I still feel guilty for taking a weekend off from work – and my work is not even paid. This puritanical American history combined with the fury of capitalism had cast us into a culture where work reigns supreme. It is the be-all and end-all, the answer for everything. While I was in the law/MBA program, a single mom, as well as the sole supporter of my child, a weekend off was not even a remote possibility. I remember the first time I did not work for a weekend after “getting out” and the deep feeling of guilt that followed. It has lessened over the years, but not by much.
Intellectually, I know the best thing for work is to take time off. Yet, I expect myself to be a work-horse until the last minute of life. When I was young, I believed my main virtue was that I always worked hard. Now I know I am more than just a worker, but still; some part of that sentiment remains.
I took the day off today. I spent the morning dozing and thinking about dreams, and then lazily went about my morning exercise routine. All the while keeping thoughts of work at bay. The to-do list generated in my head and I kept pushing it aside, though I never really forgot.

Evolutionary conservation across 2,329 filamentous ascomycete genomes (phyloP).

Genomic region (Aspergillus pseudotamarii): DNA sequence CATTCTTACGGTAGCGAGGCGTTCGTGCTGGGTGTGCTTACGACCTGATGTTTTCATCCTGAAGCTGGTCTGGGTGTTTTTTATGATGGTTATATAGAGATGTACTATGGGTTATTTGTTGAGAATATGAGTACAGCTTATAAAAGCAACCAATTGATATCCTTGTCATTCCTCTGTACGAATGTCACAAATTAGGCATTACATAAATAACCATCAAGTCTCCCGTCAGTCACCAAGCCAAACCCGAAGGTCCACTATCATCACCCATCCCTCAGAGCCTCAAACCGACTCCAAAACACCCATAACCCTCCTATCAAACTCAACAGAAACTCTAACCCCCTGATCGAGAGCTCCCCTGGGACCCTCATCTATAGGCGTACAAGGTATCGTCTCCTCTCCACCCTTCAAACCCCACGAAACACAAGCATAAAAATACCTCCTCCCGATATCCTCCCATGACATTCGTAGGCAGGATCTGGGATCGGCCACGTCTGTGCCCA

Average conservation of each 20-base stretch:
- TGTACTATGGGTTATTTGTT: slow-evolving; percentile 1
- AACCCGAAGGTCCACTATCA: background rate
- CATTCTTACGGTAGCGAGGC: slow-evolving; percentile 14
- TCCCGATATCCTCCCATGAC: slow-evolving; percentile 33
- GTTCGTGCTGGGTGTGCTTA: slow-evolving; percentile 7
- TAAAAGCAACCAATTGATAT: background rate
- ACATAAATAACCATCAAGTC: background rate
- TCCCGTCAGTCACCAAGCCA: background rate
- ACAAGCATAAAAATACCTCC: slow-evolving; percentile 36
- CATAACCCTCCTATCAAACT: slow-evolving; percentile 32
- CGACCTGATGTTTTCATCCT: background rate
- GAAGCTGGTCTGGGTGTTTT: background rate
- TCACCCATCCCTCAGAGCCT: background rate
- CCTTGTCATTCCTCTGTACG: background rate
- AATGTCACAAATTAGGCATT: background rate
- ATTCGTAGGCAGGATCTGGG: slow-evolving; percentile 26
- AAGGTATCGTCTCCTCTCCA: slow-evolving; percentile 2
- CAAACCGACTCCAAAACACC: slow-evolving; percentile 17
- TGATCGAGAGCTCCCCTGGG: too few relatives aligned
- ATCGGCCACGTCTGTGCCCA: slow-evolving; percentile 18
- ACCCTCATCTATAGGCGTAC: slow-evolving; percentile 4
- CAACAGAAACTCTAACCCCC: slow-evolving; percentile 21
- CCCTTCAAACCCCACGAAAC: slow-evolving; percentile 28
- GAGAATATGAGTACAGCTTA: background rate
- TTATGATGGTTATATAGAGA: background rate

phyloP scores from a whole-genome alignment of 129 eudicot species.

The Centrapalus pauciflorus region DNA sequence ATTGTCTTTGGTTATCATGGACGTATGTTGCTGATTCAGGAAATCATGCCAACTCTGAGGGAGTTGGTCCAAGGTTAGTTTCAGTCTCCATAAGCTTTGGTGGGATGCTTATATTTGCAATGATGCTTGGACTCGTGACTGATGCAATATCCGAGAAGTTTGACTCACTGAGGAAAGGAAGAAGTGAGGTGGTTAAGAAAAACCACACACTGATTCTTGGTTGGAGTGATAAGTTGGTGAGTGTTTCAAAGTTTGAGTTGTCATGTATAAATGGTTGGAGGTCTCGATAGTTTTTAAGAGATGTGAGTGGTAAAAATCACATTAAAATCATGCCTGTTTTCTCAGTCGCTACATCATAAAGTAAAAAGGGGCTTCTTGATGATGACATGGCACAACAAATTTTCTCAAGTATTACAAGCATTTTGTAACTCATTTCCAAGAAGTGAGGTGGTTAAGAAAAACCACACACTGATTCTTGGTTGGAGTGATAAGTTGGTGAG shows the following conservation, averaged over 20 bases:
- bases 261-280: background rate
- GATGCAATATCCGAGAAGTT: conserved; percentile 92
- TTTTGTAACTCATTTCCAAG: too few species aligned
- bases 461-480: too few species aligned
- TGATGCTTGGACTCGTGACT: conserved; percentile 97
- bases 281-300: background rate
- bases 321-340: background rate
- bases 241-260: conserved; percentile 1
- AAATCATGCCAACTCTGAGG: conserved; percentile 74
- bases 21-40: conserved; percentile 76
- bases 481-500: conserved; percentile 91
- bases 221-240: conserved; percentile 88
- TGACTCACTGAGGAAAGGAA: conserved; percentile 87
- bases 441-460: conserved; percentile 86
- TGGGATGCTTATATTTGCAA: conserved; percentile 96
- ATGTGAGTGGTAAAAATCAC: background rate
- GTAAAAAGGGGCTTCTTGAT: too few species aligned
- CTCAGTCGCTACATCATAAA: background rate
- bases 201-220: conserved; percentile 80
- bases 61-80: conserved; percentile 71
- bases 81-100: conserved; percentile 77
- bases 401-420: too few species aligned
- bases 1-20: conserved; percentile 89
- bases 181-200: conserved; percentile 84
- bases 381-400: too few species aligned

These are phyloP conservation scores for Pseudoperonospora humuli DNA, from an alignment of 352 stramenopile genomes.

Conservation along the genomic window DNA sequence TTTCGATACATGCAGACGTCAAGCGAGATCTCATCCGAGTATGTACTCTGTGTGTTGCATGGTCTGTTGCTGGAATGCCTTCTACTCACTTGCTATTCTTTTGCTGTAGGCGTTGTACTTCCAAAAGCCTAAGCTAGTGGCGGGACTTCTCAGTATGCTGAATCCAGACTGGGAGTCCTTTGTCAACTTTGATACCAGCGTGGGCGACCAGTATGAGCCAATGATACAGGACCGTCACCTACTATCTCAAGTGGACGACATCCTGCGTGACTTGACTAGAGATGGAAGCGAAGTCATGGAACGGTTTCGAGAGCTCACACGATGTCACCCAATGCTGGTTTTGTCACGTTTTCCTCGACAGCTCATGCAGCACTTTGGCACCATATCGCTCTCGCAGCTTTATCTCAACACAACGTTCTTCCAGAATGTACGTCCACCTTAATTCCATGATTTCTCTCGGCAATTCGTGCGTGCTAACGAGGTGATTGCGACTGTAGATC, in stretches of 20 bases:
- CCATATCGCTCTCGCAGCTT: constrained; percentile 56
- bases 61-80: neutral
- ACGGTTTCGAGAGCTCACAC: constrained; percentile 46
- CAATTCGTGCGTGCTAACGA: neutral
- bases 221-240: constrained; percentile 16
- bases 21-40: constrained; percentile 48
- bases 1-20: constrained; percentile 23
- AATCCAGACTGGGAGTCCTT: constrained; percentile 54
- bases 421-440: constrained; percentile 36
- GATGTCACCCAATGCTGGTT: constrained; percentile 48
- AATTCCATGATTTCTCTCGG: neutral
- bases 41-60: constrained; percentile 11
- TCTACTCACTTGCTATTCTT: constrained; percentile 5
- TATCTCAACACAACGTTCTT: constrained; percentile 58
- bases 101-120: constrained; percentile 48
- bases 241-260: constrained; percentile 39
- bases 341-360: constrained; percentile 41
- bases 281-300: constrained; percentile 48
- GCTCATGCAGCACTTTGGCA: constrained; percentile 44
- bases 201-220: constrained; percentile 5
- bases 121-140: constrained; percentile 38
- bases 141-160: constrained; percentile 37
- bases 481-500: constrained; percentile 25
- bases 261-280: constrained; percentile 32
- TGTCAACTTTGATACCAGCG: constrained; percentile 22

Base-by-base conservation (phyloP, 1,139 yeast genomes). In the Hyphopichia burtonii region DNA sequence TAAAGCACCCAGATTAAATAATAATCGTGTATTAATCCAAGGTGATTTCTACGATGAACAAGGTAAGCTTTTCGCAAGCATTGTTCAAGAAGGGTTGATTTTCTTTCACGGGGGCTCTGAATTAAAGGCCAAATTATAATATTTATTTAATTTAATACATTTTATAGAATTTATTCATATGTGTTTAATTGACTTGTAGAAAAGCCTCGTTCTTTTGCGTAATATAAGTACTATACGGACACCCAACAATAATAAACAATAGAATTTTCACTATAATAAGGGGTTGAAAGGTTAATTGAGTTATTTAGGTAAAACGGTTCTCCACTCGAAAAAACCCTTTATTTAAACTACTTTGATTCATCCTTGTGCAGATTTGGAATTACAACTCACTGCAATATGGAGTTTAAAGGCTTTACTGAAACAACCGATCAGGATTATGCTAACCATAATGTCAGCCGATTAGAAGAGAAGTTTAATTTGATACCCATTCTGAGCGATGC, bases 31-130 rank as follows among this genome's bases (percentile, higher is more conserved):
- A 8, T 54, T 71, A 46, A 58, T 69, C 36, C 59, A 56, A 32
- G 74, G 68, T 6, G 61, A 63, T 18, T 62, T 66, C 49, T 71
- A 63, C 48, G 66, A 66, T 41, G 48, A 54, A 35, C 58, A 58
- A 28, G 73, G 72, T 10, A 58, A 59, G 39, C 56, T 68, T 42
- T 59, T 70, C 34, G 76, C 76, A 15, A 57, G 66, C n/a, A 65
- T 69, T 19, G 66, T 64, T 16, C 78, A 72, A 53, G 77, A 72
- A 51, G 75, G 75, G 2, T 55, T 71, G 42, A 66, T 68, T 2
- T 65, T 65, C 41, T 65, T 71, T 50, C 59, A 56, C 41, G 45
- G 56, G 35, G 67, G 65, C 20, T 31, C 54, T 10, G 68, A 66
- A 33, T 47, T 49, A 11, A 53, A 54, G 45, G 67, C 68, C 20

It did not make me happy to try to forget, and it does not make me happy to be working on a weekend. I am caught in this paradigm of work and work – where rest is something you do when you die. Just like so many others in the “developed” and “developing” nations, and if our current system has its way, like everybody on this planet.
Do we want this? Do we want a world where work reigns supreme? Where being a hard worker is what defines us? I do not, but really, I do not know how to escape this way of thinking. It will take a rethinking in our society to understand that work is not the be-all and end-all, and I hope that the work I am doing will help make this happen – for future generations, and maybe even for ours. In the meantime, its Sunday night – time for rest.
Laura Musikanski, ED of HI